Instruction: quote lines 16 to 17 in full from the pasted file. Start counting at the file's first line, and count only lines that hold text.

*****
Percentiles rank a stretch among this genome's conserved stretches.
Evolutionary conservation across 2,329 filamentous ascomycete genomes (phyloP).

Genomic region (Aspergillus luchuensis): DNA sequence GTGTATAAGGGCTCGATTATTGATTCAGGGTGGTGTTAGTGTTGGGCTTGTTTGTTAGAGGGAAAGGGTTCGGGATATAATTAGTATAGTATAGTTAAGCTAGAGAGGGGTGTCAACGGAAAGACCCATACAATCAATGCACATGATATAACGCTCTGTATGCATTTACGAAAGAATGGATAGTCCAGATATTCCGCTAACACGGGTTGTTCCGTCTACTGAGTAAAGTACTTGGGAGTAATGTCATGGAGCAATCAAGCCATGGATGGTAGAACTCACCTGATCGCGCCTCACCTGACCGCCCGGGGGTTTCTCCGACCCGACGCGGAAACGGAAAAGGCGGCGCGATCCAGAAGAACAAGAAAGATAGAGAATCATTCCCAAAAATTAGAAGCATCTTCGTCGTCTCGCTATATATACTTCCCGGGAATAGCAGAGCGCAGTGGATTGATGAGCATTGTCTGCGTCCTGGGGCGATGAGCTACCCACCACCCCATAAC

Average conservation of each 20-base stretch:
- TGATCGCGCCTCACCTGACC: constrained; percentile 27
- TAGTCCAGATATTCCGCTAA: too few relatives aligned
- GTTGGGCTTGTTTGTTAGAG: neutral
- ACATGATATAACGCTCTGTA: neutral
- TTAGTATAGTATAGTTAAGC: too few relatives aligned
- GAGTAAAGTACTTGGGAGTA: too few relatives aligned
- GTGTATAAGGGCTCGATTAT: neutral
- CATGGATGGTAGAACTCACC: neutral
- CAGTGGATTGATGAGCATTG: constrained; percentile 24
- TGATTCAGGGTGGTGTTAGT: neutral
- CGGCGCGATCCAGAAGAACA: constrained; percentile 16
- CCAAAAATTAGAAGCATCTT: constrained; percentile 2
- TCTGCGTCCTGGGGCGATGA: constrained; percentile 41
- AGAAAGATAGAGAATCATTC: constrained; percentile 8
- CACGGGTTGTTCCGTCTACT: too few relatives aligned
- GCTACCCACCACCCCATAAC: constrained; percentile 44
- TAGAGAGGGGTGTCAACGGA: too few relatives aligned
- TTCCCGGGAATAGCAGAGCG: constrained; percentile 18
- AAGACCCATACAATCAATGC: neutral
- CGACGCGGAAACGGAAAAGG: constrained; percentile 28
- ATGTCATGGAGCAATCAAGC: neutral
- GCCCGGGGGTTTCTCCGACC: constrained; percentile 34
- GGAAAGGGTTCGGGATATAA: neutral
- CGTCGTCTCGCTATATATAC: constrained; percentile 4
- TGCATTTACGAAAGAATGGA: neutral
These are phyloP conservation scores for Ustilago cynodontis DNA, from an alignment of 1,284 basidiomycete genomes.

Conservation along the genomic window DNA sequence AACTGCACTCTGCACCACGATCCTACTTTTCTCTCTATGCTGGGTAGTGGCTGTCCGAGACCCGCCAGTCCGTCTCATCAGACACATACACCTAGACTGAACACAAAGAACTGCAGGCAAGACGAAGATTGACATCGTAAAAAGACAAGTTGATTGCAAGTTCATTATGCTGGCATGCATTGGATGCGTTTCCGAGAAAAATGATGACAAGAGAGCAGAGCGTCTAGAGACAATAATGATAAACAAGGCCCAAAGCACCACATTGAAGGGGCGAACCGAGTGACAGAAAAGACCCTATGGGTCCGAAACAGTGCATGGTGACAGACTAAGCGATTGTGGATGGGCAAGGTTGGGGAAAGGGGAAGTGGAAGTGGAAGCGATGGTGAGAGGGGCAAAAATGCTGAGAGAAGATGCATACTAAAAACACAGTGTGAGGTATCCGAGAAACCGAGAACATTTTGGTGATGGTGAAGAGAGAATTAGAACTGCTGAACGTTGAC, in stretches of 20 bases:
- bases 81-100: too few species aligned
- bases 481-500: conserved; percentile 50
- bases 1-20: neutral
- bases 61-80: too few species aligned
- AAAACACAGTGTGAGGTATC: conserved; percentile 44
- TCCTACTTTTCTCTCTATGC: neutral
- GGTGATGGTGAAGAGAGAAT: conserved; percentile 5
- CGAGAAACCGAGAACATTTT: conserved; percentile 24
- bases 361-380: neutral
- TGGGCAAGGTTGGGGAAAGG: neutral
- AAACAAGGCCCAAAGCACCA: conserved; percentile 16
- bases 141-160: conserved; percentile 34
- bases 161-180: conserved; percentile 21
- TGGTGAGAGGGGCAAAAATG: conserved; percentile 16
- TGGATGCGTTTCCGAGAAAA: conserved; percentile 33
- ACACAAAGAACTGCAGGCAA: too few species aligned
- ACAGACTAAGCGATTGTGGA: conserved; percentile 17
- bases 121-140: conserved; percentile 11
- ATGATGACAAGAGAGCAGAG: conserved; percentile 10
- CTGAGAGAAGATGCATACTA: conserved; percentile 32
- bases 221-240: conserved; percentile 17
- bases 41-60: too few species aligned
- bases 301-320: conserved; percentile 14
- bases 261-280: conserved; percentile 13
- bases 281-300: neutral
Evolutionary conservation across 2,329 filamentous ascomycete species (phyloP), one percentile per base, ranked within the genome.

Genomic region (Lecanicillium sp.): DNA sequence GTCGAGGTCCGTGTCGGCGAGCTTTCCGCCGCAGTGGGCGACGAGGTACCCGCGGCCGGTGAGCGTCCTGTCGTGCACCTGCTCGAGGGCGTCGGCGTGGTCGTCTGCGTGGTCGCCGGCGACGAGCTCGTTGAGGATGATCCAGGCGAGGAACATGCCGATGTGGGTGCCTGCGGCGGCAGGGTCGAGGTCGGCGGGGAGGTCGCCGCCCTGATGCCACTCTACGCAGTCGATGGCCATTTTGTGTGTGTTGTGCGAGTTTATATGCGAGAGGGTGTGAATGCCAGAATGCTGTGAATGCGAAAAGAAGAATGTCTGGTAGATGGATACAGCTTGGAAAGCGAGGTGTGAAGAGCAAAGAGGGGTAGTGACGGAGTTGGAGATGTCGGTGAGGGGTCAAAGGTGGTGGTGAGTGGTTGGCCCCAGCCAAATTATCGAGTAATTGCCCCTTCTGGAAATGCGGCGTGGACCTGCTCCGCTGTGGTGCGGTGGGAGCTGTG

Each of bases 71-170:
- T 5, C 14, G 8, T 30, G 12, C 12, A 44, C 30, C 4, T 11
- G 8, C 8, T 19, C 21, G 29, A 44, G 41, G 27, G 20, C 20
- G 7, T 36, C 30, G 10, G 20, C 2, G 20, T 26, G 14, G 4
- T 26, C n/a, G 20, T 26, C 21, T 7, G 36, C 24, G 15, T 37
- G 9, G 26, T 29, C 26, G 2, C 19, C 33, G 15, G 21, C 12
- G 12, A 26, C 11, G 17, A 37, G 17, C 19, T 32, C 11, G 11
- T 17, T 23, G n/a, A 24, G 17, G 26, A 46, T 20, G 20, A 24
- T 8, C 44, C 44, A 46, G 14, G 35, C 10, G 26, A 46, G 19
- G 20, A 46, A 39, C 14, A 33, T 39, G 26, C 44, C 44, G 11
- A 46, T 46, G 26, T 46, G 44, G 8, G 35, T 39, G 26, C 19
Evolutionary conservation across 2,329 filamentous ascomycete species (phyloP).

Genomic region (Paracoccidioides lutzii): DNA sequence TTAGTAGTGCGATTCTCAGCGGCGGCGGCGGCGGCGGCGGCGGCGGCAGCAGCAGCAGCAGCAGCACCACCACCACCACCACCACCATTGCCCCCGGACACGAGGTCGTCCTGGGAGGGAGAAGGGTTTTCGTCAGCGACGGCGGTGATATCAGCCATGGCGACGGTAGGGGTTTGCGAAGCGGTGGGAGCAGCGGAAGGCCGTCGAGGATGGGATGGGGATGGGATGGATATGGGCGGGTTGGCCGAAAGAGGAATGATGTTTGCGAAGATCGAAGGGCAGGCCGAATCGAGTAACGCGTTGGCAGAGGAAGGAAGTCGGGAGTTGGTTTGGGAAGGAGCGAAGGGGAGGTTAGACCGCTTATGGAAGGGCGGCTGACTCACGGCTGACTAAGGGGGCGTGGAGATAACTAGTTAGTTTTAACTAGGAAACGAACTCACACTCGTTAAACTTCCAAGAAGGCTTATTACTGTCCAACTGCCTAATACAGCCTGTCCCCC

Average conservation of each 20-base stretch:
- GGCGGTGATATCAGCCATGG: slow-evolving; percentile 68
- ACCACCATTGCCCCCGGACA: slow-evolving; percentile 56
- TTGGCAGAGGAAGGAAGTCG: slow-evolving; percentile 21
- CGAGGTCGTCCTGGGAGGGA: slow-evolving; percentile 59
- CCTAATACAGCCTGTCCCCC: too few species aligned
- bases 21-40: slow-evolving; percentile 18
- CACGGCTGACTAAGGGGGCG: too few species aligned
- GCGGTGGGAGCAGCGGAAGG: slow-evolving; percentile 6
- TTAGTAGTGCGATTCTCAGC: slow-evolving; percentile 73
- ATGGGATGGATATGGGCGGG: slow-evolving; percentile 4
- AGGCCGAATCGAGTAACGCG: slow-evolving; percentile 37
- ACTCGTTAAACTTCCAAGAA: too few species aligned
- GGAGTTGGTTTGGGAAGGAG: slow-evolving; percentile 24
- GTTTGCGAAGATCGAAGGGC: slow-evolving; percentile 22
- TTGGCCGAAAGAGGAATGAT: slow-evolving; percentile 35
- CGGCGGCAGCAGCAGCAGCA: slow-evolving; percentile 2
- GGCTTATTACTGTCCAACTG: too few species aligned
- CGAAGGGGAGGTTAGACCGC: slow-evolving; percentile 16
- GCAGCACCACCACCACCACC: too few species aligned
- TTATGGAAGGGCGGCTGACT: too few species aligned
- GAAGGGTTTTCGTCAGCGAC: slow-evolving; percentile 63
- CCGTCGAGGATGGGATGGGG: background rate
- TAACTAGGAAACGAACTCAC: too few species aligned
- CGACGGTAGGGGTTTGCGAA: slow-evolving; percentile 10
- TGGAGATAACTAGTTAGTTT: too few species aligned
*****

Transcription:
- CCAAAAATTAGAAGCATCTT: constrained; percentile 2
- TCTGCGTCCTGGGGCGATGA: constrained; percentile 41